Advanced Course on Health Information and Evidence for Policy-making

27 June–1 July 2017, Sarajevo, Bosnia and Herzegovina

The production and dissemination of health information is a core WHO activity mandated by its Member States in its Constitution. WHO programmes compile and disseminate a broad range of information that plays a key role in health planning, advocacy for health issues, and monitoring and evaluation of health programmes. In exercising this mandate, WHO/Europe’s Division of Information, Evidence, Research and Innovation strengthens the capacity of the Members States in the WHO European Region by organizing and conducting various capacity-building events. This includes the Autumn School on Health Information and Evidence for Policy-making, its flagship course aimed at enhancing Member States’ capacity to collect, analyse, report and use evidence for policy-making.

The Advanced Course on Health Information is a regular follow up to the Autumn School, and provides more in-depth training on the subjects of the Autumn School. This year’s course will take place in Sarajevo, Bosnia and Herzegovina.

The aim of the course is to further strengthen the capacity of technical specialists in the area of data quality assessment, and use of WHO standards and tools to collect, organize and analyse data and transform it into actionable health information. The workshop will build on the foundation laid in the Autumn School and cover theoretical and practical aspects of the following areas:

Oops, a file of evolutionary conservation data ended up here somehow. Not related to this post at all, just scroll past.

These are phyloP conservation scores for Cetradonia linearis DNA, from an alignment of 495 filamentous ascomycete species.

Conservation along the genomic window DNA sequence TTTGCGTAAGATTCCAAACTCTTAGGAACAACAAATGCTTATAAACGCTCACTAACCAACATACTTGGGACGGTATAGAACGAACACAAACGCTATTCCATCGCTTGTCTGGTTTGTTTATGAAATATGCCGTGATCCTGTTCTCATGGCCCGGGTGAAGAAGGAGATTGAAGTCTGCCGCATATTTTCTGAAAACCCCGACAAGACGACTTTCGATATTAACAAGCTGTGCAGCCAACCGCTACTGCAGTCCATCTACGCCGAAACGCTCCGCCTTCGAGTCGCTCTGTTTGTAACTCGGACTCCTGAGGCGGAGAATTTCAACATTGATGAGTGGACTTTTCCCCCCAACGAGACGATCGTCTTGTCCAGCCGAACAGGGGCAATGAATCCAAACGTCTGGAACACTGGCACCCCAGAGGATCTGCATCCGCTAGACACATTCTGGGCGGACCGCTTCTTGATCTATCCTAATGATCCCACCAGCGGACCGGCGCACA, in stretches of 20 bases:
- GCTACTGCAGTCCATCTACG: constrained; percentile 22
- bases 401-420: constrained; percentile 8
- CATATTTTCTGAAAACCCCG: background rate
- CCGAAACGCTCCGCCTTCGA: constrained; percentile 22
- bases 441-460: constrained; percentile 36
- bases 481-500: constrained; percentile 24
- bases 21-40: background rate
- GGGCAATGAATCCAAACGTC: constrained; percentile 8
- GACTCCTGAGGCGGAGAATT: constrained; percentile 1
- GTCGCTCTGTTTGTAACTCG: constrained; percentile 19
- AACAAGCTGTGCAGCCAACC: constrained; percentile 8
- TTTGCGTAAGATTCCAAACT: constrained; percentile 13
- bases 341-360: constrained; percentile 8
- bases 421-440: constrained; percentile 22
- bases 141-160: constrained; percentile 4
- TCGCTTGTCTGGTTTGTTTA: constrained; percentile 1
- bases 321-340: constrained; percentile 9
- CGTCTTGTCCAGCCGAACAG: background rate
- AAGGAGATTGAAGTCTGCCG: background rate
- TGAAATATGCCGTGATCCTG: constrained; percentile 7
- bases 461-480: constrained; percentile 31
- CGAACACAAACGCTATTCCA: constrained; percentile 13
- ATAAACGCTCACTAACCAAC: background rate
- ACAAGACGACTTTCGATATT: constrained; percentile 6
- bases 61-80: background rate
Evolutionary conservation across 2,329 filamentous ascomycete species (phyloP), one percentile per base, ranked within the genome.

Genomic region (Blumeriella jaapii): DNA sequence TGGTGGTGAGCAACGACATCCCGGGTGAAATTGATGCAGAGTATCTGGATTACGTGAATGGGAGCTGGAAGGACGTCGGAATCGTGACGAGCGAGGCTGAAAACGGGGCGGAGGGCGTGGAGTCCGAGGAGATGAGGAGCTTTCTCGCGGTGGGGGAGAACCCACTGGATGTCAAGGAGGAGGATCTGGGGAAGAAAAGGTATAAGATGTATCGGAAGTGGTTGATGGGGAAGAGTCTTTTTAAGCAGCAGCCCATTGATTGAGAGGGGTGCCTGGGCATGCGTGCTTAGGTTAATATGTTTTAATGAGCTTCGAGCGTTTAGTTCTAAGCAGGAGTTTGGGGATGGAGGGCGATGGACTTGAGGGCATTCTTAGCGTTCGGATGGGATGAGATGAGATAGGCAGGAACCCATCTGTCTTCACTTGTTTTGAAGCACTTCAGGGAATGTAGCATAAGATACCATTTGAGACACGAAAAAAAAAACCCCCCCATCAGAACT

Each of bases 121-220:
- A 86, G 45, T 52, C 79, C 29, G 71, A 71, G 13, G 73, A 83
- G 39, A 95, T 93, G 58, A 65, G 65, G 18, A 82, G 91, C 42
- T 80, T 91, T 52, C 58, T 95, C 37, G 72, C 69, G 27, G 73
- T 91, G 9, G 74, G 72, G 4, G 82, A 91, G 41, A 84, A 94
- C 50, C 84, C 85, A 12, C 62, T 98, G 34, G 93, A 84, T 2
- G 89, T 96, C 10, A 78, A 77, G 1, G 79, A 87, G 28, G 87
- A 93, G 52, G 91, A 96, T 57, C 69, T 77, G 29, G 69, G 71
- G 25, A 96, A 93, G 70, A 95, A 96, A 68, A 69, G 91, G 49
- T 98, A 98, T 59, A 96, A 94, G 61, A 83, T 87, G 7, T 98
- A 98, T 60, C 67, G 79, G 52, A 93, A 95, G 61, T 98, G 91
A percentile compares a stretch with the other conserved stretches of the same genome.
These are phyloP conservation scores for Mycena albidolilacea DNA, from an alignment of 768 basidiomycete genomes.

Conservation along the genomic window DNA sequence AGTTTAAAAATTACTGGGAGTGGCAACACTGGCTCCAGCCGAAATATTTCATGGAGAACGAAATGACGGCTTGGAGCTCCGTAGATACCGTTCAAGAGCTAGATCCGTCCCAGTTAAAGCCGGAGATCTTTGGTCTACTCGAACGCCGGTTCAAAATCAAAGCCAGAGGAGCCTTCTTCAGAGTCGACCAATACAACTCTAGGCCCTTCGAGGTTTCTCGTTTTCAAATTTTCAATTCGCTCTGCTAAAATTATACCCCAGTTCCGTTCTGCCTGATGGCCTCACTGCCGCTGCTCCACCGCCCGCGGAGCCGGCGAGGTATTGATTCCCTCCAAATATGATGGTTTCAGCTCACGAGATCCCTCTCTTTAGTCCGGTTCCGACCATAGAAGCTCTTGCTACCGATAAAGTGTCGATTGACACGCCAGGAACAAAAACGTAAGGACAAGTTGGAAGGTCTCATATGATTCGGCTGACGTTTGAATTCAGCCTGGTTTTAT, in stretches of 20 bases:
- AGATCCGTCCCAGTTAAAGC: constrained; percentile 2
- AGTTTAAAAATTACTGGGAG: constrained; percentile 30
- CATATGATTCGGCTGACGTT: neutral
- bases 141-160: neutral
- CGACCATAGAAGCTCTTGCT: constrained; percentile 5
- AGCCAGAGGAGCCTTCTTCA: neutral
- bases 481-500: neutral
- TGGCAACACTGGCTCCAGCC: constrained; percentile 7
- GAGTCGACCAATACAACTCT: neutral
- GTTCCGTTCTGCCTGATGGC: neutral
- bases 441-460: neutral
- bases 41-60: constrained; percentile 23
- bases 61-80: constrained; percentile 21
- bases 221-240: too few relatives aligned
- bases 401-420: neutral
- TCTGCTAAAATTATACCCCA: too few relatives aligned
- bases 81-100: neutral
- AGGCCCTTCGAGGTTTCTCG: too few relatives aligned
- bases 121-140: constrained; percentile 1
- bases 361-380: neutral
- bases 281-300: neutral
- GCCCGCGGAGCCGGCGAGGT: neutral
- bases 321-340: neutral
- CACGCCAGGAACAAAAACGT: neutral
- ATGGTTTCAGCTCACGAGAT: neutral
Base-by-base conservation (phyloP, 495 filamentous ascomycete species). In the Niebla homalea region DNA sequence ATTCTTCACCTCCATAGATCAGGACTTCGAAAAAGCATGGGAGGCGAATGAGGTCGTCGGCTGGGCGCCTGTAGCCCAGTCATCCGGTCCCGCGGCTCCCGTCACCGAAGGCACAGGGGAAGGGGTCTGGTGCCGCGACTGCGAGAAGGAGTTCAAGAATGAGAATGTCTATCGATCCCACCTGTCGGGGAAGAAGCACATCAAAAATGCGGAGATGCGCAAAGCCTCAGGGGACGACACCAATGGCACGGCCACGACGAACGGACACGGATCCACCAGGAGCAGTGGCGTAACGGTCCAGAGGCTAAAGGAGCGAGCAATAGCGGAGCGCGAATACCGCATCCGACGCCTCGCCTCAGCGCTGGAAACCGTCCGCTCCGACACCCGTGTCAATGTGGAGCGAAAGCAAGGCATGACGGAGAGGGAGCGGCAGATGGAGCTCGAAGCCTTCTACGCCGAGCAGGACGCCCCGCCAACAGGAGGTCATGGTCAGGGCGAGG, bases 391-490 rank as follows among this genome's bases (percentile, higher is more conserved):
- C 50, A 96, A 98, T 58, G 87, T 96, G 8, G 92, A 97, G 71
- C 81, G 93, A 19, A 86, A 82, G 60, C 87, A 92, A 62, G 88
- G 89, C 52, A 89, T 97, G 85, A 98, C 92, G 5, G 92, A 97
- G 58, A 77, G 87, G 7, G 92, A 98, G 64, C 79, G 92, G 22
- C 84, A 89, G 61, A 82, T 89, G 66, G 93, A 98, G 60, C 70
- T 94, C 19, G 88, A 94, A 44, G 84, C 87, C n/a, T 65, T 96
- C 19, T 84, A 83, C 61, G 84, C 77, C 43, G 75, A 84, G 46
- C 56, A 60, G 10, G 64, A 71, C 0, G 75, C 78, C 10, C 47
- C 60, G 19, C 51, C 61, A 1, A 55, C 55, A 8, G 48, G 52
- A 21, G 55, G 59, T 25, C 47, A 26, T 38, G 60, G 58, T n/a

• strengthening eHealth and eHealth strategy development;
  • interpretation and prioritization of differing data sources in the health information system;
  • measuring well-being and qualitative methods;
  • knowledge translation and research – developing issue briefs based on health information and research: bridging the know–do gap;
  • communicating health information effectively.

The learning methods of the workshop will include a mixture of lectures, exercises and group work. The exercises will be based as much as possible on national data, as well as challenges and questions brought in by the participants from their personal work environment.